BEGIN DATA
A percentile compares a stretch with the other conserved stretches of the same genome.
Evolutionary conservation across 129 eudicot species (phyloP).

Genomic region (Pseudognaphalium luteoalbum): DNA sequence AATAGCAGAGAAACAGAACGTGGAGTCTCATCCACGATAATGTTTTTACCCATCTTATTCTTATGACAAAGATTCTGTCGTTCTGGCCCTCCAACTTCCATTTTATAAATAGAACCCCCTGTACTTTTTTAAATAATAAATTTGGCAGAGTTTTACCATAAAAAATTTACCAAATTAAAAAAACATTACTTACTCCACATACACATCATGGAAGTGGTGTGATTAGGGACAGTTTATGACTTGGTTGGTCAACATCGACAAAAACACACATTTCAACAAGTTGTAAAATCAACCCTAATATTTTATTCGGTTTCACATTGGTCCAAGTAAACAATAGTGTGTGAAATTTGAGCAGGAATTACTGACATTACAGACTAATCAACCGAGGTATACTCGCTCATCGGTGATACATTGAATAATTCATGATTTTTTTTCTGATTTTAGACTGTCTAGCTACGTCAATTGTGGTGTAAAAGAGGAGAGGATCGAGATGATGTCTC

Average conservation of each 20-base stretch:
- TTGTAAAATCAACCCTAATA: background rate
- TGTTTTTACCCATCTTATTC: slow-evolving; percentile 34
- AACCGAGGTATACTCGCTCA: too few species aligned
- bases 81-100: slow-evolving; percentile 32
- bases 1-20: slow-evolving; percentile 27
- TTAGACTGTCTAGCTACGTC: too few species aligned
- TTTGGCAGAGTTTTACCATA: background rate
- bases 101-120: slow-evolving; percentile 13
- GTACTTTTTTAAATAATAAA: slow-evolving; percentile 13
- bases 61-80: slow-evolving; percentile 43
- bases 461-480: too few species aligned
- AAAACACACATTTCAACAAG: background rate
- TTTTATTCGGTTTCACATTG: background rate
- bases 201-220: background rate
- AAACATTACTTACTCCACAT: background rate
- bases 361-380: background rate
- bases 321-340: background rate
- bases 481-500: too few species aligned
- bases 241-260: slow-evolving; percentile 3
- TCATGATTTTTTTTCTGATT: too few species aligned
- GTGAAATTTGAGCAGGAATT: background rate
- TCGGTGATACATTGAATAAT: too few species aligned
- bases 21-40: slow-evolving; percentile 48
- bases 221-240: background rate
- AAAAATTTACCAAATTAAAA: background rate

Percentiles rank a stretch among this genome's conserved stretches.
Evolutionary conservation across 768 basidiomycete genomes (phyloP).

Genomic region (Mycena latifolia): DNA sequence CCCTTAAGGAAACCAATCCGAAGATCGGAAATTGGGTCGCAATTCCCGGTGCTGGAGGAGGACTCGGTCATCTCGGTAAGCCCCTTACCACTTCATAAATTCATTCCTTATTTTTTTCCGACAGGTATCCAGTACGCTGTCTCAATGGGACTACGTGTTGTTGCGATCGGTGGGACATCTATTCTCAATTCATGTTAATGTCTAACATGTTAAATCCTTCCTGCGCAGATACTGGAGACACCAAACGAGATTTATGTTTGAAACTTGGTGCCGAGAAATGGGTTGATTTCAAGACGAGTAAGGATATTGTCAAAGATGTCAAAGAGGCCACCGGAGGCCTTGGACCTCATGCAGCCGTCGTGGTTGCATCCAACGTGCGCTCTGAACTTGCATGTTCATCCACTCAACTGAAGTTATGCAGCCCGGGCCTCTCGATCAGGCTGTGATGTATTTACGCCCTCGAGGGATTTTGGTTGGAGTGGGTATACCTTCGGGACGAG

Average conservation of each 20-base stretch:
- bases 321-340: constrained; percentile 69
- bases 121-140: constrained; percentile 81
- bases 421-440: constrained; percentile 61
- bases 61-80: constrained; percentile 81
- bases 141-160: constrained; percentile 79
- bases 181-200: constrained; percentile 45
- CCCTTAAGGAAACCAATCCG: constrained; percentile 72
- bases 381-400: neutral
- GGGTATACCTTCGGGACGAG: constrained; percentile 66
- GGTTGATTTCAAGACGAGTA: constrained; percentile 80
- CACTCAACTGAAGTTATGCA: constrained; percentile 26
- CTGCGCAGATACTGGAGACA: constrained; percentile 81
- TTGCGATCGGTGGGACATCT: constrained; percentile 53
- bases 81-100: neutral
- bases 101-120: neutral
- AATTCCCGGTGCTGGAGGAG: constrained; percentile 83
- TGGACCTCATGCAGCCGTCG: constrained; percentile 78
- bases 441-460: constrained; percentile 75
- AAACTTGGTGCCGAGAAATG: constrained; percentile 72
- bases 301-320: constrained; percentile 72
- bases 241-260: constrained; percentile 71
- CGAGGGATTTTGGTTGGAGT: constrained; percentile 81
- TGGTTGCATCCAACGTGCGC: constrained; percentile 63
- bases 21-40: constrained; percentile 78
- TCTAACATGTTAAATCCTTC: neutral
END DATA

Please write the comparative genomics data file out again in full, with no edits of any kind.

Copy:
A percentile compares a stretch with the other conserved stretches of the same genome.
Evolutionary conservation across 129 eudicot species (phyloP).

Genomic region (Pseudognaphalium luteoalbum): DNA sequence AATAGCAGAGAAACAGAACGTGGAGTCTCATCCACGATAATGTTTTTACCCATCTTATTCTTATGACAAAGATTCTGTCGTTCTGGCCCTCCAACTTCCATTTTATAAATAGAACCCCCTGTACTTTTTTAAATAATAAATTTGGCAGAGTTTTACCATAAAAAATTTACCAAATTAAAAAAACATTACTTACTCCACATACACATCATGGAAGTGGTGTGATTAGGGACAGTTTATGACTTGGTTGGTCAACATCGACAAAAACACACATTTCAACAAGTTGTAAAATCAACCCTAATATTTTATTCGGTTTCACATTGGTCCAAGTAAACAATAGTGTGTGAAATTTGAGCAGGAATTACTGACATTACAGACTAATCAACCGAGGTATACTCGCTCATCGGTGATACATTGAATAATTCATGATTTTTTTTCTGATTTTAGACTGTCTAGCTACGTCAATTGTGGTGTAAAAGAGGAGAGGATCGAGATGATGTCTC

Average conservation of each 20-base stretch:
- TTGTAAAATCAACCCTAATA: background rate
- TGTTTTTACCCATCTTATTC: slow-evolving; percentile 34
- AACCGAGGTATACTCGCTCA: too few species aligned
- bases 81-100: slow-evolving; percentile 32
- bases 1-20: slow-evolving; percentile 27
- TTAGACTGTCTAGCTACGTC: too few species aligned
- TTTGGCAGAGTTTTACCATA: background rate
- bases 101-120: slow-evolving; percentile 13
- GTACTTTTTTAAATAATAAA: slow-evolving; percentile 13
- bases 61-80: slow-evolving; percentile 43
- bases 461-480: too few species aligned
- AAAACACACATTTCAACAAG: background rate
- TTTTATTCGGTTTCACATTG: background rate
- bases 201-220: background rate
- AAACATTACTTACTCCACAT: background rate
- bases 361-380: background rate
- bases 321-340: background rate
- bases 481-500: too few species aligned
- bases 241-260: slow-evolving; percentile 3
- TCATGATTTTTTTTCTGATT: too few species aligned
- GTGAAATTTGAGCAGGAATT: background rate
- TCGGTGATACATTGAATAAT: too few species aligned
- bases 21-40: slow-evolving; percentile 48
- bases 221-240: background rate
- AAAAATTTACCAAATTAAAA: background rate

Percentiles rank a stretch among this genome's conserved stretches.
Evolutionary conservation across 768 basidiomycete genomes (phyloP).

Genomic region (Mycena latifolia): DNA sequence CCCTTAAGGAAACCAATCCGAAGATCGGAAATTGGGTCGCAATTCCCGGTGCTGGAGGAGGACTCGGTCATCTCGGTAAGCCCCTTACCACTTCATAAATTCATTCCTTATTTTTTTCCGACAGGTATCCAGTACGCTGTCTCAATGGGACTACGTGTTGTTGCGATCGGTGGGACATCTATTCTCAATTCATGTTAATGTCTAACATGTTAAATCCTTCCTGCGCAGATACTGGAGACACCAAACGAGATTTATGTTTGAAACTTGGTGCCGAGAAATGGGTTGATTTCAAGACGAGTAAGGATATTGTCAAAGATGTCAAAGAGGCCACCGGAGGCCTTGGACCTCATGCAGCCGTCGTGGTTGCATCCAACGTGCGCTCTGAACTTGCATGTTCATCCACTCAACTGAAGTTATGCAGCCCGGGCCTCTCGATCAGGCTGTGATGTATTTACGCCCTCGAGGGATTTTGGTTGGAGTGGGTATACCTTCGGGACGAG

Average conservation of each 20-base stretch:
- bases 321-340: constrained; percentile 69
- bases 121-140: constrained; percentile 81
- bases 421-440: constrained; percentile 61
- bases 61-80: constrained; percentile 81
- bases 141-160: constrained; percentile 79
- bases 181-200: constrained; percentile 45
- CCCTTAAGGAAACCAATCCG: constrained; percentile 72
- bases 381-400: neutral
- GGGTATACCTTCGGGACGAG: constrained; percentile 66
- GGTTGATTTCAAGACGAGTA: constrained; percentile 80
- CACTCAACTGAAGTTATGCA: constrained; percentile 26
- CTGCGCAGATACTGGAGACA: constrained; percentile 81
- TTGCGATCGGTGGGACATCT: constrained; percentile 53
- bases 81-100: neutral
- bases 101-120: neutral
- AATTCCCGGTGCTGGAGGAG: constrained; percentile 83
- TGGACCTCATGCAGCCGTCG: constrained; percentile 78
- bases 441-460: constrained; percentile 75
- AAACTTGGTGCCGAGAAATG: constrained; percentile 72
- bases 301-320: constrained; percentile 72
- bases 241-260: constrained; percentile 71
- CGAGGGATTTTGGTTGGAGT: constrained; percentile 81
- TGGTTGCATCCAACGTGCGC: constrained; percentile 63
- bases 21-40: constrained; percentile 78
- TCTAACATGTTAAATCCTTC: neutral